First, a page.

Following in Chrome’s footsteps, Mozilla has decided to mark all HTTP pages as not secure. The changes will go live in October this year when Firefox version 70 is released.
This cybersecurity measure will be implemented with the intent to encourage webmasters to upgrade to HTTPS, lest they risk scaring their visitors away. When the changes go live, the URL bar will show a warning to all of the users attempting to visit such websites.
Google has taken the same direction with Chrome and the changes have been in effect since version 68 released last year.
Until now, Firefox has only been showing the “not secure” warnings on pages that incorporated any form of login fields or forms. Now, things seem to be getting much stricter.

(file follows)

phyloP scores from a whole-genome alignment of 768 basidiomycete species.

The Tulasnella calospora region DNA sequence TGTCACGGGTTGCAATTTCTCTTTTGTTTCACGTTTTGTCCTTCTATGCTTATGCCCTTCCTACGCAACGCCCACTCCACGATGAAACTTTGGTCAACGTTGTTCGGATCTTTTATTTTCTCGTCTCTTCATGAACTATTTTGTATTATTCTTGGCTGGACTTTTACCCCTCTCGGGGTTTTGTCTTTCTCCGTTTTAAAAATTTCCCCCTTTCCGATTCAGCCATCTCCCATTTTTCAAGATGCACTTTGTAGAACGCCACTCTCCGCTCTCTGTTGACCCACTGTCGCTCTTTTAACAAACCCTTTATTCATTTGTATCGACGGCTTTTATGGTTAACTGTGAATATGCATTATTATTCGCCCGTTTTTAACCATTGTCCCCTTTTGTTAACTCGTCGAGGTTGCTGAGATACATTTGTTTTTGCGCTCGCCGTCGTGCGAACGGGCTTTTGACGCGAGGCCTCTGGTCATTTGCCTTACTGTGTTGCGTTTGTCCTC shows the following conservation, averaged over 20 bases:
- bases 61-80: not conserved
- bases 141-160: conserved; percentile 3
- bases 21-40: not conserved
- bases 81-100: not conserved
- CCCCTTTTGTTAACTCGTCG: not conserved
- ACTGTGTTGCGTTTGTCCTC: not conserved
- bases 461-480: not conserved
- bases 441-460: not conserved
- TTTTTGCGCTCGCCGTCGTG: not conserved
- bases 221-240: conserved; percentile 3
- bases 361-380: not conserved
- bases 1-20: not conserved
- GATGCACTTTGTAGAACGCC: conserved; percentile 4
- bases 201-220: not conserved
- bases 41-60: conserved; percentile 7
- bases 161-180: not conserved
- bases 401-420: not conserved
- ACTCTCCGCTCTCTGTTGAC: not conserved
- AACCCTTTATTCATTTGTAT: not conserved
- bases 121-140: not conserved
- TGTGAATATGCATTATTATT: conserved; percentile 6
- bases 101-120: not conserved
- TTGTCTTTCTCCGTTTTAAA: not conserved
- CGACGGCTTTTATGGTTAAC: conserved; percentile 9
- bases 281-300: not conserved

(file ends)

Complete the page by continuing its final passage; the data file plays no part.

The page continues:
To make this decision, Mozilla relied on statistics suggesting that 80% of today’s webpages are served through HTTPS. Due to this, the company’s point of view is that HTTPS websites no longer need to be rewarded with a positive indicator and that HTTP websites should be punished with a negative one instead.
In concrete terms, the new warnings will be displayed in the left part of the URL bar that traditionally displays security and privacy information.
If you’re surprised about such arguably extreme decisions on Mozilla’s part, bear in mind that the company has been working on this since December 2017. That’s the point where additional flags were first added to the about:config section. For those who’d like a sneak peek into these changes before they go live, feel free to tweak away.